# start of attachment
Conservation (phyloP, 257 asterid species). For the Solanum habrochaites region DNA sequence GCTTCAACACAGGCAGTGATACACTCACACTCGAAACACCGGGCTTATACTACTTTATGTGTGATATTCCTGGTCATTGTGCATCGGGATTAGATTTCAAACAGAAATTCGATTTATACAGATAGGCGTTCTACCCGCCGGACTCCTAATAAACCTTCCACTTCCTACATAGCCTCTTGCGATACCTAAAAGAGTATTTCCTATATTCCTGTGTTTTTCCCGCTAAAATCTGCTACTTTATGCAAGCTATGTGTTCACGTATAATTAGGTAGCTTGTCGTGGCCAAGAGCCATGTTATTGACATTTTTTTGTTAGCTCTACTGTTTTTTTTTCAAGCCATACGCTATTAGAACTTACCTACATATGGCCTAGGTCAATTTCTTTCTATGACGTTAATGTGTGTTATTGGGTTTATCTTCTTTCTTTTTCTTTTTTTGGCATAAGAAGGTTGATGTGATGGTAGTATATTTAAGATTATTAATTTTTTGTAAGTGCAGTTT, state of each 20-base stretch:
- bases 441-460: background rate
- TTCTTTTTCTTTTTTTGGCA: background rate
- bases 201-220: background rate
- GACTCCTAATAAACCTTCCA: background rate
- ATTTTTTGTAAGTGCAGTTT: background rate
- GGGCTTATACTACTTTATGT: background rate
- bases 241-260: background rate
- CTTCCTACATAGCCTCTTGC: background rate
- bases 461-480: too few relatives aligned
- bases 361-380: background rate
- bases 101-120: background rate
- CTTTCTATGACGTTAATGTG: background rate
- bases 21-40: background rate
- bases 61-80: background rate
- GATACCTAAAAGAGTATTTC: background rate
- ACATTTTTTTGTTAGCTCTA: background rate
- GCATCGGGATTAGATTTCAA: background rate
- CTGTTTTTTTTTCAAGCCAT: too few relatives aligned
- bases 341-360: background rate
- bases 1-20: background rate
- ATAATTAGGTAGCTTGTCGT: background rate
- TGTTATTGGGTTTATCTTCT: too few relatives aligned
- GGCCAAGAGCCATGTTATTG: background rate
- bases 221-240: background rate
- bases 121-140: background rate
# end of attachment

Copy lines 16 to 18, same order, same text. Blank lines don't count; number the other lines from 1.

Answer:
- GATACCTAAAAGAGTATTTC: background rate
- ACATTTTTTTGTTAGCTCTA: background rate
- GCATCGGGATTAGATTTCAA: background rate